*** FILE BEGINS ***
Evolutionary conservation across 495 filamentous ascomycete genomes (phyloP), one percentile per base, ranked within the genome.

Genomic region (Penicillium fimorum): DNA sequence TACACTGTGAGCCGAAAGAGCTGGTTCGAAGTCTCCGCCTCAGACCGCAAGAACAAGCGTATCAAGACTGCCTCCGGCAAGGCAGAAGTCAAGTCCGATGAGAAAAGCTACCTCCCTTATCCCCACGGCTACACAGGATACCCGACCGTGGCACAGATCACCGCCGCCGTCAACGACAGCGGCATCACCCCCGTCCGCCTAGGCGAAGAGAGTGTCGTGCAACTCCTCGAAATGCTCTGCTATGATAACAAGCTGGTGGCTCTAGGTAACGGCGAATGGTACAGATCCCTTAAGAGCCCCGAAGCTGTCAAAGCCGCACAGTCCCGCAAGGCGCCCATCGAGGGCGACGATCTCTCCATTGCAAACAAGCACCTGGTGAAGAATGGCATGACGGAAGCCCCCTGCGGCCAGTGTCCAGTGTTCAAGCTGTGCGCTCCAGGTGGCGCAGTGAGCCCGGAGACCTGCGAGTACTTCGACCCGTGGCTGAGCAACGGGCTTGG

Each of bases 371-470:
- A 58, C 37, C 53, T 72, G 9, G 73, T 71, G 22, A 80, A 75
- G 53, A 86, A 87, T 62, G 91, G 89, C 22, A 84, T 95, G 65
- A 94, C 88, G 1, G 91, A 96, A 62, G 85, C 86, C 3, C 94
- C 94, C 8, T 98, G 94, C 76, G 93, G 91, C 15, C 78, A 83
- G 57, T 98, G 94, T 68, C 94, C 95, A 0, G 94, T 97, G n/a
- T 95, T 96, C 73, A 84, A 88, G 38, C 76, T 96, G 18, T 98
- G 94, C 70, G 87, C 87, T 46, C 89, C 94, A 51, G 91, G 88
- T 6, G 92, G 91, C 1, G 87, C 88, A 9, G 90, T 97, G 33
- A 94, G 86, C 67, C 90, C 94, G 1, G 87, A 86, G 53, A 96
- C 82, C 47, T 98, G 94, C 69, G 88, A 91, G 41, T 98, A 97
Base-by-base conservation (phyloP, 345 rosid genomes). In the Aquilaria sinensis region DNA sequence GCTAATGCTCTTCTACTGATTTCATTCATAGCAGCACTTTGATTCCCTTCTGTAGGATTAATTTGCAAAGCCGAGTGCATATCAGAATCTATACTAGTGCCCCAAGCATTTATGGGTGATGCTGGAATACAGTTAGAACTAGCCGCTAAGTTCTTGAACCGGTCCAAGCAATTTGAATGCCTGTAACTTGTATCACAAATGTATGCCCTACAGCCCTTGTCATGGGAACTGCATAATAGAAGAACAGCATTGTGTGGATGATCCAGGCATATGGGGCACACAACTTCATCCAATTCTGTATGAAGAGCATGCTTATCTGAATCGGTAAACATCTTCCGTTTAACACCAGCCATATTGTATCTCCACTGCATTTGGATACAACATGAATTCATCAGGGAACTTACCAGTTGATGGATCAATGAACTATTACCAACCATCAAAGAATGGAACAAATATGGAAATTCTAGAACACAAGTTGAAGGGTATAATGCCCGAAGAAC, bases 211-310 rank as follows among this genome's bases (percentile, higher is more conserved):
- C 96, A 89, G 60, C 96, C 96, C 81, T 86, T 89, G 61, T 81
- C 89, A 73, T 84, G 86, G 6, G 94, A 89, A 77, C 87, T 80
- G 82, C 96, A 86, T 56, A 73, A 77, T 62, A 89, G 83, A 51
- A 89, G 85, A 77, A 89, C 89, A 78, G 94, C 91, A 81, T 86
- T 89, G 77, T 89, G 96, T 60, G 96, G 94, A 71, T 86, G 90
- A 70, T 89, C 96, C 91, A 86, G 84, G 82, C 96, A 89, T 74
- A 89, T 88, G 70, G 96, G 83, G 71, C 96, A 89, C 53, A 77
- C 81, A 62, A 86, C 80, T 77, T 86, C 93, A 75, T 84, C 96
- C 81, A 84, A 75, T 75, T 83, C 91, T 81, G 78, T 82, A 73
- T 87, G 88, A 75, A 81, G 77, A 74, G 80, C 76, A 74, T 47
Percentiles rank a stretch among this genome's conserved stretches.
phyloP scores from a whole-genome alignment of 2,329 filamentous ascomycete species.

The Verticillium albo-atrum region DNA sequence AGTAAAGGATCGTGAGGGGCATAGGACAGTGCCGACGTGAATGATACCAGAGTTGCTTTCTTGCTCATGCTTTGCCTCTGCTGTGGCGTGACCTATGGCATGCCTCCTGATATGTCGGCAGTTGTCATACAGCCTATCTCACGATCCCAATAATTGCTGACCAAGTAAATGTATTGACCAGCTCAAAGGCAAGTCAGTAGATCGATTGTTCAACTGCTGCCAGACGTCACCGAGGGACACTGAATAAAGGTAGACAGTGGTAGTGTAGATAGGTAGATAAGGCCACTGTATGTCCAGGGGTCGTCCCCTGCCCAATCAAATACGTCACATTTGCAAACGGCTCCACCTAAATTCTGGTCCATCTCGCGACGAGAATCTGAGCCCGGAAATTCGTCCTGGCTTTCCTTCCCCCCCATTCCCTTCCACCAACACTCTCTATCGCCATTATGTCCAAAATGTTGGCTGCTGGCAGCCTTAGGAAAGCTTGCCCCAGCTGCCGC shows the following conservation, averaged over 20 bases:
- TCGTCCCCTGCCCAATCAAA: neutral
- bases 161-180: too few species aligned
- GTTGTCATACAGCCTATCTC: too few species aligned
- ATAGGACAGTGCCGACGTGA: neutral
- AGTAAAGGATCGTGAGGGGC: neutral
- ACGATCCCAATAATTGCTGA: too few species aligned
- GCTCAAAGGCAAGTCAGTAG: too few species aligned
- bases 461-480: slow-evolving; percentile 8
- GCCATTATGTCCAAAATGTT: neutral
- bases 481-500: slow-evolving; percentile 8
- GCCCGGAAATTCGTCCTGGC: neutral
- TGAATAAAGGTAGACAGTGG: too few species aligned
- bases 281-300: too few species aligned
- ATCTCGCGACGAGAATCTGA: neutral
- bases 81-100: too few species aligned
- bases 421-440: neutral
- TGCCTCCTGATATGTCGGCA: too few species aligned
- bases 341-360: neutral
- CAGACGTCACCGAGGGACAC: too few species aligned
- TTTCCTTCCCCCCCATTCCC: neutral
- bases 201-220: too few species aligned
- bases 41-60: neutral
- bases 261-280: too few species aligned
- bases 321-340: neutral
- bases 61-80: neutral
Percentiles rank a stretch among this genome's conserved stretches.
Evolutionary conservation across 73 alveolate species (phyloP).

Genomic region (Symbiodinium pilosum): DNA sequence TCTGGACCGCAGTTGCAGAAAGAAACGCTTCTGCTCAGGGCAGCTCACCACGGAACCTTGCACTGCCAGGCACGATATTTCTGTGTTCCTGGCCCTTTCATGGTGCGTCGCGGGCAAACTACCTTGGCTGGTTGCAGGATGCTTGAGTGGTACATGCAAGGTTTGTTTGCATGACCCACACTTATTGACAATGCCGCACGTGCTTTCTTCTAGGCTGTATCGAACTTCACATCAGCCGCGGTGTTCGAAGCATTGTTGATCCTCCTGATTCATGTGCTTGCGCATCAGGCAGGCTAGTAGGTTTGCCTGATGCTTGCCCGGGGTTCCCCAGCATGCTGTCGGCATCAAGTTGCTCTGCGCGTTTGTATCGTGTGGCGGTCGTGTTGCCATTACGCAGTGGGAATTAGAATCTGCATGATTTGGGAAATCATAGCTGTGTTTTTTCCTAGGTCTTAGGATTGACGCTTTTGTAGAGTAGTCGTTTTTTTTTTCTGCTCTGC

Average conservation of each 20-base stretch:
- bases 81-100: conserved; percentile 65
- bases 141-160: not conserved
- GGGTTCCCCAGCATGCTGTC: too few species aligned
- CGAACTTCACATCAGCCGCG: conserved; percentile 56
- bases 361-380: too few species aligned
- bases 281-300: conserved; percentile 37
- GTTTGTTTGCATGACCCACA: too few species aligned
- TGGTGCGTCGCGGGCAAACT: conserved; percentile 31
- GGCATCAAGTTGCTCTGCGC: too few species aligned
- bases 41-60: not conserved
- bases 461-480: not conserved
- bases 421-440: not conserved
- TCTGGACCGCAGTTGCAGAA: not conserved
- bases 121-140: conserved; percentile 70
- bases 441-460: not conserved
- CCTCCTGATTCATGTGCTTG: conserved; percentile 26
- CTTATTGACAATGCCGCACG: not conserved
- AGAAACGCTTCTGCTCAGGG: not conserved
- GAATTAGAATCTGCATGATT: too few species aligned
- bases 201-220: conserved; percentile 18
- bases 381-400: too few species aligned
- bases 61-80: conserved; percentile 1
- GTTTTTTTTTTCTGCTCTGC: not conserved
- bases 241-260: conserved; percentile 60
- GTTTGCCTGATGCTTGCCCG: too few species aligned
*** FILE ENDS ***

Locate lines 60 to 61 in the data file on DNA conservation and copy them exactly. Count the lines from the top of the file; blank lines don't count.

- CGAACTTCACATCAGCCGCG: conserved; percentile 56
- bases 361-380: too few species aligned